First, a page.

December is just around the corner. That means the Chinese Communist Party is gearing up for the commemoration of the 40th anniversary of “reform and opening up,” which formally dates back to the 3rd Plenary Session of the 11th Central Committee of the CCP,  held in Beijing from December 18 to December 22, 1978.

Yesterday, the Party’s official People’s Daily newspaper published a list of 100 names of people it deems to have made “outstanding achievements” (杰出贡献) in the course of reform and opening. The list, introduced with an invitation to readers to make their own nominations, includes many well-known business people, the likes of Alibaba founder and CEO Jack Ma (马云), and Tencent founder Pony Ma Huateng (马化腾).

The listing for Jack Ma drew some raised eyebrows on social media and in both domestic and overseas media because it confirmed Ma’s membership in the Chinese Communist Party, which has not previously been acknowledged. Many have long assumed Ma was probably unaffiliated — or perhaps even a member of one of China’s consultative parties. Given Ma’s visibility internationally as one of the most important faces of Chinese tech innovation and business success, his outing as a Chinese Communist Party member certainly makes for eye-catching news.

But another detail regarding the People’s Daily list of “outstanding achievers” that drew the attention of Chinese was the fact that the list did not include Ren Zhengfei (任正非), the founder of Huawei, generally regarded as one of China’s biggest global business success stories of the reform period. Huawei is today the world’s largest manufacturer of telecommunications equipment, and just this year it overtook Apple to become the word’s number-two manufacturer of smartphones.

How can the Party’s flagship newspaper overlook the “outstanding achievements” made by Huawei and its chairman, Ren Zhengfei, currently ranked 83rd on Forbes’ “China Rich List 2018”?

Some have speculated that this was an intentional act of concealment connected to recent difficulties in the US-China relationship. As a post on the Wechat public account “Zhi Gu Qu Shi” (智谷趋势) argued yesterday:

This makes one think of the previous ZTE crisis, and also strict controls recently announced by the US government on [Chinese] tech exports, and wonder whether the relevant departments [in China] didn’t decide intentionally to hide [Huawei from this list] against the backdrop of US-China tensions? After all, Huawei’s expansion in the US could at any time be seen as “state conduct” and then the US Committee on Foreign Investment might make things difficult.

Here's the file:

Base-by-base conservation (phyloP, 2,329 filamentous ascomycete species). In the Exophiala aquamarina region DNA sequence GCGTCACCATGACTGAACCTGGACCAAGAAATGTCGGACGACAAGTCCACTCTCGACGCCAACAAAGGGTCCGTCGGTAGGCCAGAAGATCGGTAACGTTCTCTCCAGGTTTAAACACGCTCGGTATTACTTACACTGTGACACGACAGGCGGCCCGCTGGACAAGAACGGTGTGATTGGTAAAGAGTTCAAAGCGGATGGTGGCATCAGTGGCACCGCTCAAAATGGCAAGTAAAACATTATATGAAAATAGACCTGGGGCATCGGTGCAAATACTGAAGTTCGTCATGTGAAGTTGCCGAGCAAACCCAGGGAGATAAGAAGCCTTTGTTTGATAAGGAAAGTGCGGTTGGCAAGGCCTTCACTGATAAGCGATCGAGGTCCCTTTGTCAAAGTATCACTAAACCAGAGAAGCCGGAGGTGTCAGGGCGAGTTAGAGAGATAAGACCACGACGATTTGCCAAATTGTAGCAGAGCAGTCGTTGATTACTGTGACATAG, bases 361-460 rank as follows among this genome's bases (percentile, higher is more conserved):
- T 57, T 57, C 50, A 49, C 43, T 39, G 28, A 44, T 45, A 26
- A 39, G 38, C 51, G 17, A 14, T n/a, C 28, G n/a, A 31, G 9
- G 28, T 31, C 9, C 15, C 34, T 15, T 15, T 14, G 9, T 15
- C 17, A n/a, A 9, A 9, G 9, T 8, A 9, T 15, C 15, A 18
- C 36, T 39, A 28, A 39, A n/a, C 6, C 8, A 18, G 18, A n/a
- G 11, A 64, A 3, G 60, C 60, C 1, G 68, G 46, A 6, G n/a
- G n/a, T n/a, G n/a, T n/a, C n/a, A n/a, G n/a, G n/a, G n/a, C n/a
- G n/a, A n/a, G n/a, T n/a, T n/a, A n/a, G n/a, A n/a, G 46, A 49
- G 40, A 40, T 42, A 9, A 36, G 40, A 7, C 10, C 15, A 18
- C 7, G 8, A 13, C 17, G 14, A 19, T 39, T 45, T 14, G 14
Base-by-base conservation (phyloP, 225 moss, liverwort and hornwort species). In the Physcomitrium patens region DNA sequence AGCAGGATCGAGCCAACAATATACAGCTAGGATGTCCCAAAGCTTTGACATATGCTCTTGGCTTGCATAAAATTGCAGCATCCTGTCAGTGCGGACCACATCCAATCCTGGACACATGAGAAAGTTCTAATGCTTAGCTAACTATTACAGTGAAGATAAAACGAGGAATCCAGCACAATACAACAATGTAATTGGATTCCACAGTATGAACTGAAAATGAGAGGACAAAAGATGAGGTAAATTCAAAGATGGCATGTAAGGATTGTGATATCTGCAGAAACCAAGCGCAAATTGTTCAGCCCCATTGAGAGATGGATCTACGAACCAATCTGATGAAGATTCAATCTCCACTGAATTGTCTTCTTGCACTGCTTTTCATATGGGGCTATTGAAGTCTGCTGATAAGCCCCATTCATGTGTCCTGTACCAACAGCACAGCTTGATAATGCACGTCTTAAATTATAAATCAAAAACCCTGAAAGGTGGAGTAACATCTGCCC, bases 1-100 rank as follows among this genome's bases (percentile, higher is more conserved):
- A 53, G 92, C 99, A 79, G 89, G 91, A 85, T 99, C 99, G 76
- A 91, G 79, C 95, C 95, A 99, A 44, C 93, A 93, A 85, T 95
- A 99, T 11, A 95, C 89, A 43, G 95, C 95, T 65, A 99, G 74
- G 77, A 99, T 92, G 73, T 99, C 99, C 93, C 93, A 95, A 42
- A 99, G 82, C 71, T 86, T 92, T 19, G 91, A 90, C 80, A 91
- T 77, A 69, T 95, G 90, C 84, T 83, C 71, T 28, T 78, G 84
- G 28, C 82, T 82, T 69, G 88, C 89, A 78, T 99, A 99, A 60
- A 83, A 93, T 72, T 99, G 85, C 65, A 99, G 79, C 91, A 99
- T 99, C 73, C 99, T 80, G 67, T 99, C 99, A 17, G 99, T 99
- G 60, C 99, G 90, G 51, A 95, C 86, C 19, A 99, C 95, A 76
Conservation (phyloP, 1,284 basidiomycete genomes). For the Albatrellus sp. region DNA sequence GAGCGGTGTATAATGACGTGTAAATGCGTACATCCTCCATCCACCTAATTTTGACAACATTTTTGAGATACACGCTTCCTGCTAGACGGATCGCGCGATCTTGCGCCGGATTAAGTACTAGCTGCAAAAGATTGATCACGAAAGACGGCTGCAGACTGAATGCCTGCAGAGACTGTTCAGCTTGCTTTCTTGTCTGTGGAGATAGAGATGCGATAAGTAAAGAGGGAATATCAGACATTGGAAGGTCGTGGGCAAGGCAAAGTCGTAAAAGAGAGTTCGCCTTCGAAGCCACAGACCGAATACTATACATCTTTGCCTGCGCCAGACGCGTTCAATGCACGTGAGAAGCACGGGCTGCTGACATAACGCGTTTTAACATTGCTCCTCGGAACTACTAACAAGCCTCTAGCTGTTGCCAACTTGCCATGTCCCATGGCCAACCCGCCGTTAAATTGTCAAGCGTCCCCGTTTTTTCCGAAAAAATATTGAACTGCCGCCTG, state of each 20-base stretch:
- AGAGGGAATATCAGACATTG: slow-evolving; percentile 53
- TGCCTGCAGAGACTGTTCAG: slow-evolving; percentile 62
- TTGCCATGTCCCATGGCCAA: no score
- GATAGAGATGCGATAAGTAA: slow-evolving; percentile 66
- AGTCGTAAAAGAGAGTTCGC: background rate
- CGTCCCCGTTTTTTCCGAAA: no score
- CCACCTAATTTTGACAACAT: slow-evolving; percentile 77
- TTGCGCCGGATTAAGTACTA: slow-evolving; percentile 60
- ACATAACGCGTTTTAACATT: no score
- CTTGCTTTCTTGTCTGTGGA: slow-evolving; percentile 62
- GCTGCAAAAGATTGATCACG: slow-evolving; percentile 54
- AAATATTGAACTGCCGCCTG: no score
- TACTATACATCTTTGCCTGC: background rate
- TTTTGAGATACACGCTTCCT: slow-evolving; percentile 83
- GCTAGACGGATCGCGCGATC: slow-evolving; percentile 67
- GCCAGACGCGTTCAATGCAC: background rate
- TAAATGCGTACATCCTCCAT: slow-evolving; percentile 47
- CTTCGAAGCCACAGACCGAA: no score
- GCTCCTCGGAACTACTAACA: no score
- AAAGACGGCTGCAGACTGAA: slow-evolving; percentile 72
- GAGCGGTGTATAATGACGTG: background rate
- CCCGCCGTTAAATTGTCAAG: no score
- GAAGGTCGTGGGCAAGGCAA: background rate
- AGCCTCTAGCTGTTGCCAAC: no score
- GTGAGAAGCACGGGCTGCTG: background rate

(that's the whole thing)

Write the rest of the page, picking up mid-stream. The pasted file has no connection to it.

Few would take issue with the assertion that Huawei has emerged as one of the most successful and innovative of Chinese private enterprises in the reform period. As for its alleged links to the government, there are so far little more than guesses, though such conjecture is sure to haunt Huawei as it might any Chinese company.

In fact, all of China’s major enterprises are linked in countless ways to the government. When it comes to the accusation that this or that move on their part is “state conduct,” Alibaba and Tencent are equally as vulnerable.

But we can say with some certainty that the People’s Daily‘s publication yesterday of the 100-name list is a political wound in Huawei’s side.

For Ren Zhengfei, absence from the list leads to one of two very uncomfortable conclusions. Either he is in the unfortunate position of accepting his lot as one whose efforts do not constitute “outstanding achievement” within the Party’s reform and opening pantheon (a political indignity); or he must eat the bitter fruit of concealment, tacitly accepting his compromisingly close links with the government.

For reasons unclear, the list also excludes Hong Kong business magnate Li Ka-shing (李嘉诚) and economist Wu Jinglian (吴敬琏), both so conspicuous in their absences that storms of conjecture are inevitable.

This list, in short, is a lightning rod.

As China looks back, officially, across the expanse of reform and opening, what to conceal and how is of course an important question for the Chinese Communist Party. One of the most important figures sure to remain unacknowledged is of course Zhao Ziyang (赵紫阳), the 1980s premier whose name cannot be spoken.

China is now encountering a crisis of confidence, with public sentiment quietly in turmoil. Every misstep made by those in power pricks the nerves of society. Against this backdrop, the Party knows that it must tread carefully when it comes to the commemoration of the 40th anniversary of reform and opening, that it must tiptoe through the minefield and minimise all risks to itself. But there are, at the same time, plenty of foolish officials who glimpse an opportunity and act impulsively, becoming bulls in the china shop.

I haven’t the slightest idea who conceived of this very public act of adulation in the People’s Daily. Judging from the immediate results, however, it seems to have tossed a stone into the calm pool of public opinion, dividing society. One is reminded of the old saying: “The world might be free of trouble, if only fools would not go in search of it.”